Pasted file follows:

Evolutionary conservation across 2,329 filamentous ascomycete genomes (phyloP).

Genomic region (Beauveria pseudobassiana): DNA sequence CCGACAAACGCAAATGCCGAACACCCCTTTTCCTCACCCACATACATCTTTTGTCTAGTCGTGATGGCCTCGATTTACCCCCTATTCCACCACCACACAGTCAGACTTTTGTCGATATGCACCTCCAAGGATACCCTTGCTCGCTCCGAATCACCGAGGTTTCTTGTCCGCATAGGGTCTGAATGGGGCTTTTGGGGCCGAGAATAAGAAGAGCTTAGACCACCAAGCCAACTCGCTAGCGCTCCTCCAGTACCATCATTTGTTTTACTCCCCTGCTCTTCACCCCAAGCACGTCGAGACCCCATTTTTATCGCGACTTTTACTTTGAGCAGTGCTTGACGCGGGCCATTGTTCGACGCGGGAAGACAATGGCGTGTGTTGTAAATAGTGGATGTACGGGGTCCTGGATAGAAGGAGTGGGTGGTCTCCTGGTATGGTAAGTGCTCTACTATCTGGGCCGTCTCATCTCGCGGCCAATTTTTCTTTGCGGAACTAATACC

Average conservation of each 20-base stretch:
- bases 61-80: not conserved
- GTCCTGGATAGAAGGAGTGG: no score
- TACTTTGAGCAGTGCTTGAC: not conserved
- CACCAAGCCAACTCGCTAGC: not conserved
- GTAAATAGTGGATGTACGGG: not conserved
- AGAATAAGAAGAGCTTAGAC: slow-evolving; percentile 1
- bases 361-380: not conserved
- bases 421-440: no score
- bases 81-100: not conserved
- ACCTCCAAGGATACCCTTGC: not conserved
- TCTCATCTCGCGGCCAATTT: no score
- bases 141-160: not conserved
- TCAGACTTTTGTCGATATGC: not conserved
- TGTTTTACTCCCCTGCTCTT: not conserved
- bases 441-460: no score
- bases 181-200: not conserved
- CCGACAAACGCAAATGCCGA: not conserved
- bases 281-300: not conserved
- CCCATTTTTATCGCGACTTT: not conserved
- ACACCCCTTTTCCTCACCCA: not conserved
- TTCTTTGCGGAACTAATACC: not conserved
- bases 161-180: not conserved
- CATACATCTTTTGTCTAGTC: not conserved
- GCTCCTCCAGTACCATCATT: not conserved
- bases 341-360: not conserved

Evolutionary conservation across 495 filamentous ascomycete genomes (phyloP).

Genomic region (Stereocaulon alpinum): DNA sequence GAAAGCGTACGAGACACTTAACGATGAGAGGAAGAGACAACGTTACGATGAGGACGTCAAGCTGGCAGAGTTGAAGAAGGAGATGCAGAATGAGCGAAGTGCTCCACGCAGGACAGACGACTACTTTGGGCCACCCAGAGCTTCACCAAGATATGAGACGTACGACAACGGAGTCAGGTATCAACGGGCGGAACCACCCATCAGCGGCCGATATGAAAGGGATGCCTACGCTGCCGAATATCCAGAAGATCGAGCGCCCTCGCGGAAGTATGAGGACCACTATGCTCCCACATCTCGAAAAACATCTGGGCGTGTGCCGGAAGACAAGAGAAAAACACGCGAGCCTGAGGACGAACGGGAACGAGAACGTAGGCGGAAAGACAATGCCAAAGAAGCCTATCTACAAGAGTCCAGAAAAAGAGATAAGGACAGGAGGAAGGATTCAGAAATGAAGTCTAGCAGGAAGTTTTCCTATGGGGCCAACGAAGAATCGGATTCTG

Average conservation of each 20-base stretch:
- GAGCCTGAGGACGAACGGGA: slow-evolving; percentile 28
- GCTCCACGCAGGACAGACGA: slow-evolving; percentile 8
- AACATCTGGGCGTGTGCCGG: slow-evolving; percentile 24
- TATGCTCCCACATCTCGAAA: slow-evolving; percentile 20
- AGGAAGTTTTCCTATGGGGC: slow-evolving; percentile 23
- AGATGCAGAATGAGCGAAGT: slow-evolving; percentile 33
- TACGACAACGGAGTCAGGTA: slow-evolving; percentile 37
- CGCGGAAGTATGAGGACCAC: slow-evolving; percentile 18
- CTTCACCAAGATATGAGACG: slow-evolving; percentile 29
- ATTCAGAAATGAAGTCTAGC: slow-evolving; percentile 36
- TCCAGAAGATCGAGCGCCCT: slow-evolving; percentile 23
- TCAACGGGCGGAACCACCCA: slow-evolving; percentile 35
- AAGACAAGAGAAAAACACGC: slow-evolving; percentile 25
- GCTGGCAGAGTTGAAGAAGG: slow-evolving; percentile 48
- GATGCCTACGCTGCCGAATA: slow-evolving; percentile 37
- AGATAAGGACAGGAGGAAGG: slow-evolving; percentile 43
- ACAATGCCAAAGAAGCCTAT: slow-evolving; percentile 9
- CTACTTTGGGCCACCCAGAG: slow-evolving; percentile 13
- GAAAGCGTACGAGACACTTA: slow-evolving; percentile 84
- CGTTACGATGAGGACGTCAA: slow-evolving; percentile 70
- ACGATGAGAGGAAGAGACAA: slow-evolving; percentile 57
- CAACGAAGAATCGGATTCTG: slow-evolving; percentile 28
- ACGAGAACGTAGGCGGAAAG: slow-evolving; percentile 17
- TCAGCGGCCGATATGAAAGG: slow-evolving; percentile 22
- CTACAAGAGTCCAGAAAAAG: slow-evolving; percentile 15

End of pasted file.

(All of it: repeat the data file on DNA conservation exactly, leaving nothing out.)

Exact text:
Evolutionary conservation across 2,329 filamentous ascomycete genomes (phyloP).

Genomic region (Beauveria pseudobassiana): DNA sequence CCGACAAACGCAAATGCCGAACACCCCTTTTCCTCACCCACATACATCTTTTGTCTAGTCGTGATGGCCTCGATTTACCCCCTATTCCACCACCACACAGTCAGACTTTTGTCGATATGCACCTCCAAGGATACCCTTGCTCGCTCCGAATCACCGAGGTTTCTTGTCCGCATAGGGTCTGAATGGGGCTTTTGGGGCCGAGAATAAGAAGAGCTTAGACCACCAAGCCAACTCGCTAGCGCTCCTCCAGTACCATCATTTGTTTTACTCCCCTGCTCTTCACCCCAAGCACGTCGAGACCCCATTTTTATCGCGACTTTTACTTTGAGCAGTGCTTGACGCGGGCCATTGTTCGACGCGGGAAGACAATGGCGTGTGTTGTAAATAGTGGATGTACGGGGTCCTGGATAGAAGGAGTGGGTGGTCTCCTGGTATGGTAAGTGCTCTACTATCTGGGCCGTCTCATCTCGCGGCCAATTTTTCTTTGCGGAACTAATACC

Average conservation of each 20-base stretch:
- bases 61-80: not conserved
- GTCCTGGATAGAAGGAGTGG: no score
- TACTTTGAGCAGTGCTTGAC: not conserved
- CACCAAGCCAACTCGCTAGC: not conserved
- GTAAATAGTGGATGTACGGG: not conserved
- AGAATAAGAAGAGCTTAGAC: slow-evolving; percentile 1
- bases 361-380: not conserved
- bases 421-440: no score
- bases 81-100: not conserved
- ACCTCCAAGGATACCCTTGC: not conserved
- TCTCATCTCGCGGCCAATTT: no score
- bases 141-160: not conserved
- TCAGACTTTTGTCGATATGC: not conserved
- TGTTTTACTCCCCTGCTCTT: not conserved
- bases 441-460: no score
- bases 181-200: not conserved
- CCGACAAACGCAAATGCCGA: not conserved
- bases 281-300: not conserved
- CCCATTTTTATCGCGACTTT: not conserved
- ACACCCCTTTTCCTCACCCA: not conserved
- TTCTTTGCGGAACTAATACC: not conserved
- bases 161-180: not conserved
- CATACATCTTTTGTCTAGTC: not conserved
- GCTCCTCCAGTACCATCATT: not conserved
- bases 341-360: not conserved

Evolutionary conservation across 495 filamentous ascomycete genomes (phyloP).

Genomic region (Stereocaulon alpinum): DNA sequence GAAAGCGTACGAGACACTTAACGATGAGAGGAAGAGACAACGTTACGATGAGGACGTCAAGCTGGCAGAGTTGAAGAAGGAGATGCAGAATGAGCGAAGTGCTCCACGCAGGACAGACGACTACTTTGGGCCACCCAGAGCTTCACCAAGATATGAGACGTACGACAACGGAGTCAGGTATCAACGGGCGGAACCACCCATCAGCGGCCGATATGAAAGGGATGCCTACGCTGCCGAATATCCAGAAGATCGAGCGCCCTCGCGGAAGTATGAGGACCACTATGCTCCCACATCTCGAAAAACATCTGGGCGTGTGCCGGAAGACAAGAGAAAAACACGCGAGCCTGAGGACGAACGGGAACGAGAACGTAGGCGGAAAGACAATGCCAAAGAAGCCTATCTACAAGAGTCCAGAAAAAGAGATAAGGACAGGAGGAAGGATTCAGAAATGAAGTCTAGCAGGAAGTTTTCCTATGGGGCCAACGAAGAATCGGATTCTG

Average conservation of each 20-base stretch:
- GAGCCTGAGGACGAACGGGA: slow-evolving; percentile 28
- GCTCCACGCAGGACAGACGA: slow-evolving; percentile 8
- AACATCTGGGCGTGTGCCGG: slow-evolving; percentile 24
- TATGCTCCCACATCTCGAAA: slow-evolving; percentile 20
- AGGAAGTTTTCCTATGGGGC: slow-evolving; percentile 23
- AGATGCAGAATGAGCGAAGT: slow-evolving; percentile 33
- TACGACAACGGAGTCAGGTA: slow-evolving; percentile 37
- CGCGGAAGTATGAGGACCAC: slow-evolving; percentile 18
- CTTCACCAAGATATGAGACG: slow-evolving; percentile 29
- ATTCAGAAATGAAGTCTAGC: slow-evolving; percentile 36
- TCCAGAAGATCGAGCGCCCT: slow-evolving; percentile 23
- TCAACGGGCGGAACCACCCA: slow-evolving; percentile 35
- AAGACAAGAGAAAAACACGC: slow-evolving; percentile 25
- GCTGGCAGAGTTGAAGAAGG: slow-evolving; percentile 48
- GATGCCTACGCTGCCGAATA: slow-evolving; percentile 37
- AGATAAGGACAGGAGGAAGG: slow-evolving; percentile 43
- ACAATGCCAAAGAAGCCTAT: slow-evolving; percentile 9
- CTACTTTGGGCCACCCAGAG: slow-evolving; percentile 13
- GAAAGCGTACGAGACACTTA: slow-evolving; percentile 84
- CGTTACGATGAGGACGTCAA: slow-evolving; percentile 70
- ACGATGAGAGGAAGAGACAA: slow-evolving; percentile 57
- CAACGAAGAATCGGATTCTG: slow-evolving; percentile 28
- ACGAGAACGTAGGCGGAAAG: slow-evolving; percentile 17
- TCAGCGGCCGATATGAAAGG: slow-evolving; percentile 22
- CTACAAGAGTCCAGAAAAAG: slow-evolving; percentile 15